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Audio clip from interview with Louis Wiener, Jr., February 1, 1990

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Download jhp000144.mp3 (audio/mpeg; 3.97 MB)





Part of an interview with Louis Wiener, Jr. on February 1, 1990. In this clip, Wiener talks about how he became the attorney for Bugsy Siegel in the 1940s, and Siegel's desire to protect Wiener from criticism.

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Louis Wiener, Jr. oral history interview, 1990 January 24, 1990 February 04, 1990 February 23. OH-01974. [Audio recording]. Oral History Research Center, Special Collections and Archives, University Libraries, University of Nevada, Las Vegas. Las Vegas, Nevada.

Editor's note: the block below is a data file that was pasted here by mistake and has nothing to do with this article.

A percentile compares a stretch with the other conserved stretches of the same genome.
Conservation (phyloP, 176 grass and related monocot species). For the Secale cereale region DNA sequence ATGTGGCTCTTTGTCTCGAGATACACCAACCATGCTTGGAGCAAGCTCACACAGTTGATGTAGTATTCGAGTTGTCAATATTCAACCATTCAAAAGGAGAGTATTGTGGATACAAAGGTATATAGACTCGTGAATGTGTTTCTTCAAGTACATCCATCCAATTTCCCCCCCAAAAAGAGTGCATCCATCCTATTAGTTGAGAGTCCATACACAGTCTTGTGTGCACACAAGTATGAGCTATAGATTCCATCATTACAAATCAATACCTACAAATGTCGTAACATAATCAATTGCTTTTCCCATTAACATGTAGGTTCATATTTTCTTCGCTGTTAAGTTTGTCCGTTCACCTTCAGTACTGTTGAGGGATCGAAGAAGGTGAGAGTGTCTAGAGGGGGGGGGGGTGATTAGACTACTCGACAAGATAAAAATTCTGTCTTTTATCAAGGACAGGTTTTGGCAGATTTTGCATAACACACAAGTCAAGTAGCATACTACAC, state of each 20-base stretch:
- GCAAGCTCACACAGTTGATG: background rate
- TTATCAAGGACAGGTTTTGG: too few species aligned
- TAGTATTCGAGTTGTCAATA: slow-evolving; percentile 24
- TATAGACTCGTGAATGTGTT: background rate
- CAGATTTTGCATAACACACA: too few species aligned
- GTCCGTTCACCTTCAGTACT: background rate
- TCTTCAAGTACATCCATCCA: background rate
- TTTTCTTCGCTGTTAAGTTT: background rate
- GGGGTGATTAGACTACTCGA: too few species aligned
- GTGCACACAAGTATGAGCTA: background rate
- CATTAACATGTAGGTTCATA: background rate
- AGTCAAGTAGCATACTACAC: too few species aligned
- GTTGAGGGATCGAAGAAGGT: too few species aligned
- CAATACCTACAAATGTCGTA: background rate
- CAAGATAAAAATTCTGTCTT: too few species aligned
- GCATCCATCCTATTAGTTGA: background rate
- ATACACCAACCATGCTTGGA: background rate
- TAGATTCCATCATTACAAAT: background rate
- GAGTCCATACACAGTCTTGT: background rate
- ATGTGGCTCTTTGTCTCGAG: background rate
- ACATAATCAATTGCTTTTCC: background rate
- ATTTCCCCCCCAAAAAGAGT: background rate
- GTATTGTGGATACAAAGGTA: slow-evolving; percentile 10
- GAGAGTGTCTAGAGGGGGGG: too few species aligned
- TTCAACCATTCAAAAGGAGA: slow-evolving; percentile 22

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Well, Siegel hired me because I beat him in a lawsuit. He came to me and he hired me and told me that the suit in which I defeated him he thought he had, quote, the juice. It wasn't the juice probably; this is with the judge. But the attorney he hired was a good friend of the judge. But as far as I'm concerned, this judge there was no juice with him; he just was a great guy. And I beat Siegel in the lawsuit. So one day he came to the office and the girl told me Mr. Siegel there. Well, Mr. Siegel didn't mean any more to me than a Jewish name being Levitt would mean to Mormon people. There's six jillion Levitts and six jillion Siegels, so it didn't mean anything. He came and introduced himself to me. Handsome, oh. And his stomach was as straight as never saw he anything?he was in great physical condition and really a handsome guy, nice. He said, ?I just bought the Flamingo Hotel and I want to hire you to represent me.? So I said, well, I'll have to talk to my partners. At that time Bob Jones and Cliff Jones were my partners. He said, ?I'll give you twenty five thousand dollars a year retainer.? Well, that was 1944 or '45. Twenty five thousand was like five hundred thousand. I thought to myself, my partners better agree to this. Anyway, I was representing the hotel, so I did become his attorney. He was always very protective of me. I mean this; if he was doing anything wrong?while I represented him that I knew of?he didn't let me know about it. I guess if he was going to talk to anybody, he'd tell me to get out of the room, so I can get away from it, if he did do anything wrong like I said. I think he was the man responsible for Las Vegas being what it is today because he is the man that had the dream of building a resort hotel. Up to that time the El Rancho and the Frontier were really oversized motels, little casinos, little showroom. He built a real beautiful place, the Flamingo. He was meticulous about the way he did things. He carried a pocket diary or notebook and he would ask me eight, ten, five, six questions every day, and I had to write him a separate answer for every question on my letterhead. And the next day I'd give them to him, or maybe the following day. And the reason he did that...he said, ?I don't ever want any question being raised about you being right or wrong. If you're wrong it's going to be in writing, and if you're right it's going to be in writing. Nobody's going to be able to say you gave me the right advice or the wrong advice when you gave me the right advice, vice versa.? And I think?I mean he never said this, but I think he was trying to protect me against criticism from, quote, his associates back east. He didn't want me to ever be put in the spot for ever being blamed for something if I was right. And every day I'd give him four, five, six, eight, ten letters. And he had great details. Had Siegel lived he would have had the first three or four room [star] hotel in the country. He had dreams. He had visions. Unfortunately, they didn't permit him to live. Had they permitted him to go another sixty or ninety days, the Flamingo would have been a financial success; it was on its way when he got killed. He was very generous. When I took a trip with him, I always had the best accommodations. He had one eccentricity; your expense bill had to be exact. He didn't care what you charged him to go someplace or do something, but your expenses had to be exact.